Why Is Legionella Still Affecting Large Communities Nowadays

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Legionella

In the 50 years since medicine experts and epidemiologists first discovered Legionella bacteria and Legionnaires’ disease, we have developed techniques and learned how to test it, treat it and even prevent it. But why are people still today dying from Legionella and why are so many people becoming sick with it year after year?

Over the last twenty years, the number of reports of Legionella outbreaks has greatly increased in the United Kingdom. There are many factors contributing to this increase: a real increase in cases, a larger population at higher risk (such as elderly population), a better diagnosis, improved disease identification and reporting and a more thorough investigation of disease outbreaks by health institutions and departments.

However, the fact remains that so many people are infected and some even die from a disease that is actually preventable. It usually affects spaces where many people live or work, such as hospitals or healthcare institutions, hotels or large accommodation buildings, catering premises, large office buildings, etc. Here is where prevention is key.

What is Legionella bacteria?

Legionella and specifically Legionnaires’ disease is a respiratory illness that happens when the Legionella pneumophila bacteria infect the lungs. In order to actually become sick, you must inhale microscopic droplets of water that are actually contaminated with this bacteria. Just drinking contaminated water is not enough to make you ill, and it’s not possible to catch the illness from someone else who is sick.

It might take up to ten days for your symptoms to appear, and when these symptoms do appear, they will initially look like a severe case of flu. The disease usually begins with intense fever, coughing, perhaps shortness of breath, headaches and muscle ache. After 2 days, these symptoms will worsen to pneumonia, a fluid buildup in your lungs that will make it hard to breathe. Over the last few years, more than ninety-five per cent of people with Legionnaires’ disease ended up being hospitalised. Even if this illness is actually treatable through antibiotics, around one in eight still died from the infection.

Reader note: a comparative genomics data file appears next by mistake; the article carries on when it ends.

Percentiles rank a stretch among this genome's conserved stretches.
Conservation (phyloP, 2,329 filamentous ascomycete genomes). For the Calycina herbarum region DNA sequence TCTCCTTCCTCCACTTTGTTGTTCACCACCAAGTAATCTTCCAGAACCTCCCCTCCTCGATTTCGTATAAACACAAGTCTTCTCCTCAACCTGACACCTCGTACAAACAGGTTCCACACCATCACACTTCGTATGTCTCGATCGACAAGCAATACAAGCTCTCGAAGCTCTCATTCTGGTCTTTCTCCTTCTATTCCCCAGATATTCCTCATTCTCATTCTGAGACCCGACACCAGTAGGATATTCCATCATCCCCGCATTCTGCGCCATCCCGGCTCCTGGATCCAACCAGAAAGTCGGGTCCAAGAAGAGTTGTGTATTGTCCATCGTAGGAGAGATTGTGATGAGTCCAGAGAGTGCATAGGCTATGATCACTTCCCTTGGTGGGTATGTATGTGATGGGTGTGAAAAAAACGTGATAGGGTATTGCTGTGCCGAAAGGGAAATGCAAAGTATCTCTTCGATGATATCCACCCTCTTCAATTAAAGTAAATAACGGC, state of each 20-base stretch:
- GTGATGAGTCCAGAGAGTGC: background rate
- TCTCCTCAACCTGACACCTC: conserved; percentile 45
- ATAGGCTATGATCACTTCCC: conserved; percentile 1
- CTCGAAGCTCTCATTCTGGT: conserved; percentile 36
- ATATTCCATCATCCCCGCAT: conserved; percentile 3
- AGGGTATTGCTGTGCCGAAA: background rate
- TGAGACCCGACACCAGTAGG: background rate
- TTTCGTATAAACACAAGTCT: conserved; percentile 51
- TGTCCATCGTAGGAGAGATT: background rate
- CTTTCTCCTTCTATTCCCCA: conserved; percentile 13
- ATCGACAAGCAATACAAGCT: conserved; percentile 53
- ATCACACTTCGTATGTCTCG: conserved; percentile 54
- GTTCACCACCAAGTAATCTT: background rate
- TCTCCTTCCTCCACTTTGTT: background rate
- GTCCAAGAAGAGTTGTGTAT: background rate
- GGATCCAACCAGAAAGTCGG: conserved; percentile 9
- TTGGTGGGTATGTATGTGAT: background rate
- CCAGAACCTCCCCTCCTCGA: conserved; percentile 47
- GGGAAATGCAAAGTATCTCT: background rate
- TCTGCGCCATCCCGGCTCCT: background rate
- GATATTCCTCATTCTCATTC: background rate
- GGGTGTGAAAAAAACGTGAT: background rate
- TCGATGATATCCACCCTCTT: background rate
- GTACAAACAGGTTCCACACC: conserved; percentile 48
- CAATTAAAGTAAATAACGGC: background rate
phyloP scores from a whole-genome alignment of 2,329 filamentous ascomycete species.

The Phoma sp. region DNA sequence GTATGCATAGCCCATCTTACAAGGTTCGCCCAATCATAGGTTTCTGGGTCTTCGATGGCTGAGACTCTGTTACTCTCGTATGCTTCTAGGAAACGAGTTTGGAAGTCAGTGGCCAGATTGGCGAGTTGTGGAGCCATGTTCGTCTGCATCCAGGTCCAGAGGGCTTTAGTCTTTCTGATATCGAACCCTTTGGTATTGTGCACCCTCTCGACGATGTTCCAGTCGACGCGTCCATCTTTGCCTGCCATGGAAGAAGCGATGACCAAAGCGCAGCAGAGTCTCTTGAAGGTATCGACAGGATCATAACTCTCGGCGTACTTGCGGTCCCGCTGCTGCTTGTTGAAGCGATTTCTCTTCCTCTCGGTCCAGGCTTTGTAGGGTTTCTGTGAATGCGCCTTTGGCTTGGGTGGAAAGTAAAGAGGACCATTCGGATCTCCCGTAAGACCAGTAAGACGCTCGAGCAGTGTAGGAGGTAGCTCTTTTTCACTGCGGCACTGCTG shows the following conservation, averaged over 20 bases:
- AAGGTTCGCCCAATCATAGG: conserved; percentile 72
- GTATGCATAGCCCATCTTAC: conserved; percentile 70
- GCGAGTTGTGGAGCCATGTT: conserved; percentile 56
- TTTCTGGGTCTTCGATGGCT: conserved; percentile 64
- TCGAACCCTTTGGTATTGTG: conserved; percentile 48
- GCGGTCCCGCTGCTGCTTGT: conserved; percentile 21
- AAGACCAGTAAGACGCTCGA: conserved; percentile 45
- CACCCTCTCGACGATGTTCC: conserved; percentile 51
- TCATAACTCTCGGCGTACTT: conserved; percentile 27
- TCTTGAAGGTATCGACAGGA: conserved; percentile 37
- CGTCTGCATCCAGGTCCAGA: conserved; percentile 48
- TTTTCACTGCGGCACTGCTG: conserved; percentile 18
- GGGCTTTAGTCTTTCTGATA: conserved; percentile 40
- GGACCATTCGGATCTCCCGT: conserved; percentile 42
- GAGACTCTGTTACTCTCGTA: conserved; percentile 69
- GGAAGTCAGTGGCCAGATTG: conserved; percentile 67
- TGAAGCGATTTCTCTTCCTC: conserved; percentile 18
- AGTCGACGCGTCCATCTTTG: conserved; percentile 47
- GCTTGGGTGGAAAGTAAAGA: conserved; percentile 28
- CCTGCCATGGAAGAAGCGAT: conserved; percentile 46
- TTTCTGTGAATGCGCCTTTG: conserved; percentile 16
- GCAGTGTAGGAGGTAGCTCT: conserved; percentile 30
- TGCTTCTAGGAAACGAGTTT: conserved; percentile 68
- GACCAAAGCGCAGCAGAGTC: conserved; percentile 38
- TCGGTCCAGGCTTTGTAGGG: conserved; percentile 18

Although Legionella bacteria is able to infect people of all ages, more than eighty per cent of reported cases were fifty years old or older and about sixty per cent were males. Regular smokers and other people with underlying lung issues – like emphysema or a chronic obstructive pulmonary illness – or a weakened immune system, due to the consumption of medicines or health issues like cancer or diabetes, are too at higher risk of infection. Measures of prevention include a wide range of things, but the best course of action is leaving the matter in the hands of professionals with the right qualifications and a Legionella certificate who are able to carry out an in-depth risk assessment.

How does Legionella spread?

We have actually learned so much about Legionella and how it spreads since it was found and identified about 50 years ago.

We understand now that Legionella can be found in freshwater all around the world, and this makes preventing disease a challenge. We know that man-made water systems, including cooling towers, fountains, hot water tanks, and also the complex plumbing systems in large buildings can grow Legionella.

There are 2 things that need to happen to a person in order to develop Legionnaires’ disease. First of all, a person needs to be exposed to Legionella bacteria by inhaling small droplets of water. Secondly, the bacteria must multiply until there are so many of them, enough to cause the disease. The first factor is nearly impossible to control, as exposure happens through actually breathing contaminated water. For instance, when you take a shower, there is no actual way to prevent breathing in the mist created by the showerhead.

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